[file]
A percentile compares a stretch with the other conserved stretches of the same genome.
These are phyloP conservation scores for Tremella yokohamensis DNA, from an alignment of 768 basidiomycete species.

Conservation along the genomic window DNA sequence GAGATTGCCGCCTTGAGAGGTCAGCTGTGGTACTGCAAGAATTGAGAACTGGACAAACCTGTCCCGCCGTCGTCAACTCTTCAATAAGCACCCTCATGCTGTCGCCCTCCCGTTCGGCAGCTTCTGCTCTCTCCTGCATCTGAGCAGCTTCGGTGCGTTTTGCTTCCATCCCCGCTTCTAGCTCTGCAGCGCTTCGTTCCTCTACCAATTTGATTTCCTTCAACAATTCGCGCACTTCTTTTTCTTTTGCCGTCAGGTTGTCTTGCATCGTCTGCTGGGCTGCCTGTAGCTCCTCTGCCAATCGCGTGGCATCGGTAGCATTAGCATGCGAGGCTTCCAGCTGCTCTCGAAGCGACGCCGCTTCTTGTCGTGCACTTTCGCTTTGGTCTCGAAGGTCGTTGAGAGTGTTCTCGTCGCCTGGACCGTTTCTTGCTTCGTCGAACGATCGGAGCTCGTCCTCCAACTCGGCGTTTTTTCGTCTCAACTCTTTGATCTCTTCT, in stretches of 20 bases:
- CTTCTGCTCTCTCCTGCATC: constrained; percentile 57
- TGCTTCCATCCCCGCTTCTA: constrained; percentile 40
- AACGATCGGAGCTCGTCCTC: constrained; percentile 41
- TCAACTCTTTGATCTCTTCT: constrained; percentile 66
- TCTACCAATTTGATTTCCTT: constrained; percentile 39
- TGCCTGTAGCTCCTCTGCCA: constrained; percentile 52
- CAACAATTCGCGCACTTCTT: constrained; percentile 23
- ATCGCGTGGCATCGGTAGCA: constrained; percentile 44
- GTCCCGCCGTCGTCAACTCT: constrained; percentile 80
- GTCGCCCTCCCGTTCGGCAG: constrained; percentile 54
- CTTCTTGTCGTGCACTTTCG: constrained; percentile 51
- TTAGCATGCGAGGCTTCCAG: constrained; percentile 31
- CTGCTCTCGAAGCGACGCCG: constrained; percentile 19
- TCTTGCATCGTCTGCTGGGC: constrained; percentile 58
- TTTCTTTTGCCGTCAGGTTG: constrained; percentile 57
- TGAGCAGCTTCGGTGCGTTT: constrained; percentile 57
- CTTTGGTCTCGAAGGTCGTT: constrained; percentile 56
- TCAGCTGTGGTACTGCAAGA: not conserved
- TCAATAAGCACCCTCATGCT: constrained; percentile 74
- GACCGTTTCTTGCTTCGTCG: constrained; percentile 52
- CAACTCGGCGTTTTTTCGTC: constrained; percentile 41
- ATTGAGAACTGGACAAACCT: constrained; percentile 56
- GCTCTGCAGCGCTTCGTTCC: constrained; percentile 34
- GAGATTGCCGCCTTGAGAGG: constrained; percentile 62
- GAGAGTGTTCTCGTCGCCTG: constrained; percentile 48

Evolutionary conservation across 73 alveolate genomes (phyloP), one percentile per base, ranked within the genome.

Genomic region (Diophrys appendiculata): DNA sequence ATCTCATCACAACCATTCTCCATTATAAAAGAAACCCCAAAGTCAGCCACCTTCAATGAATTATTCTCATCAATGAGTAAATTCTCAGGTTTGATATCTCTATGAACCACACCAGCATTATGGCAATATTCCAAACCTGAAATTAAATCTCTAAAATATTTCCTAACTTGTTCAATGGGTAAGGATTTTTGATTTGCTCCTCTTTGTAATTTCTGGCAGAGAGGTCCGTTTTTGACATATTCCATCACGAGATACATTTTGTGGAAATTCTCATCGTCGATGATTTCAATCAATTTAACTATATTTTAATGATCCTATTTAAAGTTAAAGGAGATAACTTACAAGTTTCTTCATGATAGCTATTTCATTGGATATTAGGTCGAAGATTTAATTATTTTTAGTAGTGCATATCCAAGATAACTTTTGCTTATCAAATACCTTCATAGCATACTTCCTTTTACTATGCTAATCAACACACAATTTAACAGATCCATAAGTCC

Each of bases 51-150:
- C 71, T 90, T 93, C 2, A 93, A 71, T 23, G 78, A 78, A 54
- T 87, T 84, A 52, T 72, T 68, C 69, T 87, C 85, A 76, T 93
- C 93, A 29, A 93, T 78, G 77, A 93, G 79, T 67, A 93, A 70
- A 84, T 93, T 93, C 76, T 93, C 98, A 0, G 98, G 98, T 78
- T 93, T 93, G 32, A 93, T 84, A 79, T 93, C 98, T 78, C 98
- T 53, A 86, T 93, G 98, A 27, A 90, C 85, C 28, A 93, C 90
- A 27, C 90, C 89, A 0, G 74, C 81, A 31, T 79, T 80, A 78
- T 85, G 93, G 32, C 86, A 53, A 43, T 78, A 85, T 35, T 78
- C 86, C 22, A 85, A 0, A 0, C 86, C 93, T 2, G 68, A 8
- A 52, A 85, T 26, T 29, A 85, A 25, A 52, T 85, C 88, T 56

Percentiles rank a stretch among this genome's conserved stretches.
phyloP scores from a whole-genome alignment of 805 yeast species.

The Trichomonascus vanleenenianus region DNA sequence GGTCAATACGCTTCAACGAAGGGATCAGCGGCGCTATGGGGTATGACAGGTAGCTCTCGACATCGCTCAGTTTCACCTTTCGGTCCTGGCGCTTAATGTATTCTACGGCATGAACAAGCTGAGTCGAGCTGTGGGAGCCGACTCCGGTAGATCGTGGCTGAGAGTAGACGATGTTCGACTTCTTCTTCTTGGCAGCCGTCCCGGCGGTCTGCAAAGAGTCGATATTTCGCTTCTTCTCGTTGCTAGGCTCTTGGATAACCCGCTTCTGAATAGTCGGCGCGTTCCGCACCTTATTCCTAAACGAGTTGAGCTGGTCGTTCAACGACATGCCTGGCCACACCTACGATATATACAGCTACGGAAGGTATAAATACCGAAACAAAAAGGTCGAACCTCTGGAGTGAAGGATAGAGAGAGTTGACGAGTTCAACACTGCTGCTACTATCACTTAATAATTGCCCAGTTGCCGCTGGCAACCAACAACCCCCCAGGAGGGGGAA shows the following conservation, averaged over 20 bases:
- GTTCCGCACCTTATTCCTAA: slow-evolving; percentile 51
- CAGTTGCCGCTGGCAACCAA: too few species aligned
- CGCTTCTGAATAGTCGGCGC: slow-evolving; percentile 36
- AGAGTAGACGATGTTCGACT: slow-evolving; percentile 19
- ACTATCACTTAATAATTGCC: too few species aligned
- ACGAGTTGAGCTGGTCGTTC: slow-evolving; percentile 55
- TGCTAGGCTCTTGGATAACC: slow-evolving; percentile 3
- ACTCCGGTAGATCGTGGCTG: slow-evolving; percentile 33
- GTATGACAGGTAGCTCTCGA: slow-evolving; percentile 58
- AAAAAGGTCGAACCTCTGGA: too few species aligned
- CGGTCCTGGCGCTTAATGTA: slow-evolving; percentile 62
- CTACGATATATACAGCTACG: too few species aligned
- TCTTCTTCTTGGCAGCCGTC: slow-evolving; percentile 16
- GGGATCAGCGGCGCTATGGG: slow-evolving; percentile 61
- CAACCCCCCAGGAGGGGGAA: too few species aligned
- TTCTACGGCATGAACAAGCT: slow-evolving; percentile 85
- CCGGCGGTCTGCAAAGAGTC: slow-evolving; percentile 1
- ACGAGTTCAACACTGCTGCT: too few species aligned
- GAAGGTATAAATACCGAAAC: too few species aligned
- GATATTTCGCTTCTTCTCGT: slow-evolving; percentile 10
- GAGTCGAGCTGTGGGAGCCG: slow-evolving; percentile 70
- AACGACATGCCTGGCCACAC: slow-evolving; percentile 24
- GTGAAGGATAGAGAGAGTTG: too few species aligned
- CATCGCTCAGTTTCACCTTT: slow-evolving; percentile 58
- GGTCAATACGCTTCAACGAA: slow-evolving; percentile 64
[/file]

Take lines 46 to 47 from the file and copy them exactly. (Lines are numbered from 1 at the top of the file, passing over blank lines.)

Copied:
- CAGTTGCCGCTGGCAACCAA: too few species aligned
- CGCTTCTGAATAGTCGGCGC: slow-evolving; percentile 36